So how does this new film franchise reboot fit into this mirror system? Is it our normal timeline, forever altered by an event far in the future but flung deep into the past? It's not the primary "mirror universe" because nobody's evil or wearing crafty goattees. And if it's one of a thousand infinite alternate realities running parallel to the "classic" TOS of yesteryear....then why bother?

The score was more effective onscreen than as standalone listening entertainment.

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In this movie, the only people who have first-hand knowledge of a timeline skew, Spock Prime, Nero, and Nero's crew, are all powerless to go back in time to "correct" the timeline, because the black holes collapsed.

If you rewatch TOS Episode 4, you will see that Spock prime knows exactly how to travel back in time with precision using the enterprise. He could easily correct the timeline if he could convince young Spock and crew, which would probably not be too hard given he got Kirk to become captain with such ease.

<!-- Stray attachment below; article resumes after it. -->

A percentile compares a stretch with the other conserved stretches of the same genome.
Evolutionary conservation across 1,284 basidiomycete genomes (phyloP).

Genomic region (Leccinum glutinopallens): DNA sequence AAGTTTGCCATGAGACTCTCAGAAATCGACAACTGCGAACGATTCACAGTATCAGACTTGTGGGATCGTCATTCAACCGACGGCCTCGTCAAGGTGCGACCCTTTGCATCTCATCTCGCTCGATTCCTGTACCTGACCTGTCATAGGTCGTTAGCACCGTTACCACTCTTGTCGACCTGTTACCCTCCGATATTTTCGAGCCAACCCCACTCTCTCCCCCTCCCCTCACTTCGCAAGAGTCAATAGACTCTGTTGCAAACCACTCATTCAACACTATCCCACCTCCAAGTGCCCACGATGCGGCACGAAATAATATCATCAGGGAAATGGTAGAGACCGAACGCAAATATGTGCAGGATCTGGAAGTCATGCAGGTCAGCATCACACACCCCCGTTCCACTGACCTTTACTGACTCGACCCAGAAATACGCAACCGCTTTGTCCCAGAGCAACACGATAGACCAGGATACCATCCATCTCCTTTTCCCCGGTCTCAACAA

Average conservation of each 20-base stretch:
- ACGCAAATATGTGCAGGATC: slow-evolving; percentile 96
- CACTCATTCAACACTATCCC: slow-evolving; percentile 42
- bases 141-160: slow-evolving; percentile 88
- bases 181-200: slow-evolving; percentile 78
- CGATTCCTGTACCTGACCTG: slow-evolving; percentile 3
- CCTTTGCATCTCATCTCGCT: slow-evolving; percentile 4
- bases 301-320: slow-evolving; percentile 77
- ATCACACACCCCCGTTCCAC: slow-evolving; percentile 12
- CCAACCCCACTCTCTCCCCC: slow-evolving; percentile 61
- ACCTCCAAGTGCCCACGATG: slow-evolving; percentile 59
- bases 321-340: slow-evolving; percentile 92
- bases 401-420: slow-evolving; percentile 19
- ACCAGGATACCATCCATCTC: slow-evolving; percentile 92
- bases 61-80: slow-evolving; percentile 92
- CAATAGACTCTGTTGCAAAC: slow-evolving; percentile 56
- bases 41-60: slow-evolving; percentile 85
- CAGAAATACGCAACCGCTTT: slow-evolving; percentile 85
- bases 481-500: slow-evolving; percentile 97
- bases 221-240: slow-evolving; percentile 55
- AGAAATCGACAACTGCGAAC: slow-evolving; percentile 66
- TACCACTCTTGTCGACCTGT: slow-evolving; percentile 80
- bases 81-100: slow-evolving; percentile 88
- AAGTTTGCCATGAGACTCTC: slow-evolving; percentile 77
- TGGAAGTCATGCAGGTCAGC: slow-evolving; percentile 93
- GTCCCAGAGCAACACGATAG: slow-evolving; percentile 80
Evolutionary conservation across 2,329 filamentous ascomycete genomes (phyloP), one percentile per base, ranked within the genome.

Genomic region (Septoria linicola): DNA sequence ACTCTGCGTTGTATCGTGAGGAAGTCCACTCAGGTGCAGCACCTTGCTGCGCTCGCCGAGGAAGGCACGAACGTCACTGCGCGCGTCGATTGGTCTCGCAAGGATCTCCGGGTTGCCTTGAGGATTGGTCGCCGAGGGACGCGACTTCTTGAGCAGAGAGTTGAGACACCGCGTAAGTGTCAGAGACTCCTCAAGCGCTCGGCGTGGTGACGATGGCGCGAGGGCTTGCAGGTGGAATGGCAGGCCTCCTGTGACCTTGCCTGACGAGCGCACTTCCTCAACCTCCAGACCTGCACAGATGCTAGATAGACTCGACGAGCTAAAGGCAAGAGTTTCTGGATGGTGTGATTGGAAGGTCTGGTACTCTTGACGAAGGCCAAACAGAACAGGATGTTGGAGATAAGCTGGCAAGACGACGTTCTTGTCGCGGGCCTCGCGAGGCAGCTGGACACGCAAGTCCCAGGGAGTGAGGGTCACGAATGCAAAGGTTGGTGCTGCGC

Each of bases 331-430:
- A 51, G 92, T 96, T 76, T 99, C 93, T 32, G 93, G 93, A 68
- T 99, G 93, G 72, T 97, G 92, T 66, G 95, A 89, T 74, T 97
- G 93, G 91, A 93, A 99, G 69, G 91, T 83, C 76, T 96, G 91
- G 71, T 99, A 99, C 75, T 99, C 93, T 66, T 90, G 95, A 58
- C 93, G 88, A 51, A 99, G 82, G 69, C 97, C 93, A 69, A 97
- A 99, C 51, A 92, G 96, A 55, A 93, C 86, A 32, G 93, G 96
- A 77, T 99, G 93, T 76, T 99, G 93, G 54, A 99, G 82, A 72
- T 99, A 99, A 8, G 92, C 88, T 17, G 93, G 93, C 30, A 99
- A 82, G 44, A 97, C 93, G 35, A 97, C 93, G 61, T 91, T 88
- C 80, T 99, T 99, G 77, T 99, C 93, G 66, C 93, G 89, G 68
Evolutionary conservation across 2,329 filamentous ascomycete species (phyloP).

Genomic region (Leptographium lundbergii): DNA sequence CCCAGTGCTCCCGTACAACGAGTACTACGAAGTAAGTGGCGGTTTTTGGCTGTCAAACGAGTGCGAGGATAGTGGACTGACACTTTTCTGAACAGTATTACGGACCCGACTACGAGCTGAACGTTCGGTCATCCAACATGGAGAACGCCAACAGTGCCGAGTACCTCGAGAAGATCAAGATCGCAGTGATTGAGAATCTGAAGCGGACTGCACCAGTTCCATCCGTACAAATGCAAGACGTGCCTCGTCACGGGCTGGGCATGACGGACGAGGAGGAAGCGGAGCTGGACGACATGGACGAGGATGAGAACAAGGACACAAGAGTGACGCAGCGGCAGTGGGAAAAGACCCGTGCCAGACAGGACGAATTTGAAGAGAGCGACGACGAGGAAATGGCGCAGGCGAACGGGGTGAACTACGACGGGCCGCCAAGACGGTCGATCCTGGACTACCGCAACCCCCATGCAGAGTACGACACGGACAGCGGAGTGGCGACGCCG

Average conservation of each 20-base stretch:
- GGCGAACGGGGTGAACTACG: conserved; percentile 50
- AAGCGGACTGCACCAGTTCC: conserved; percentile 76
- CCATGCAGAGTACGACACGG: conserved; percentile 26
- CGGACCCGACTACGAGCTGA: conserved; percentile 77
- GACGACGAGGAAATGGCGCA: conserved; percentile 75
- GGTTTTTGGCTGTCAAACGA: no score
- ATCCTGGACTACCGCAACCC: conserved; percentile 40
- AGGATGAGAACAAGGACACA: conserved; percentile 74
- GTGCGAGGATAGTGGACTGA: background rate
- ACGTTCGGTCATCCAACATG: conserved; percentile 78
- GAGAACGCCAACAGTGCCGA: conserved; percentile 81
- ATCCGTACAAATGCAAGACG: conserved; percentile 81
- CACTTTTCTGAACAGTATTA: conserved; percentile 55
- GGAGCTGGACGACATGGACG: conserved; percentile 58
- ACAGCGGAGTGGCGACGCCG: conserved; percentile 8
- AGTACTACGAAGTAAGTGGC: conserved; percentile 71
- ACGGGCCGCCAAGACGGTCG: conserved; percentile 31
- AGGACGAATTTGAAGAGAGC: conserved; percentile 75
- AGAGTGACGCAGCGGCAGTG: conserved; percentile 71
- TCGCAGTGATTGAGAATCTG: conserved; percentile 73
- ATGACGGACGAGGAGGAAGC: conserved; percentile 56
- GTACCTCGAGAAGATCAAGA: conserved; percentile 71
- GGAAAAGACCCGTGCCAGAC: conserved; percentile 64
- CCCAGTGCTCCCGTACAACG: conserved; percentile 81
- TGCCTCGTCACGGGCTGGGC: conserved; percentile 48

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In this movie, the only people who have first-hand knowledge of a timeline skew, Spock Prime, Nero, and Nero's crew, are all powerless to go back in time to "correct" the timeline, because the black holes collapsed.

If you rewatch TOS Episodes 4 and 5, you will see that Spock prime knows exactly how to travel back in time with precision using the enterprise. He could easily correct the timeline if he could convince young Spock and crew, which would probably not be too hard given he got Kirk to become captain with such ease.

First, I amended my post for two reasons, and I clarified this. I had forgotten about Spock's time travel to get the whales. And this movie exists solely on the basis that the timeline is NOT corrected, so that Paramount gets to make new movies with old characters.

Second, ok, by "TOS Episode 4," don't call it that, please. That's misleading on a grand scale. "TOS Episode 4" is either "The Naked Time" or "Mudd's Women," depending on how you define "4." You're referring to Star Trek IV: The Voyage Home, which is a movie, not The Original Series. I don't call installments of Star Trek movies "episodes," because the movies generally do not tell a single coherent story arc of interdependent segments called "episodes." That's just the Star Wars fanboy in you tallking. :lol: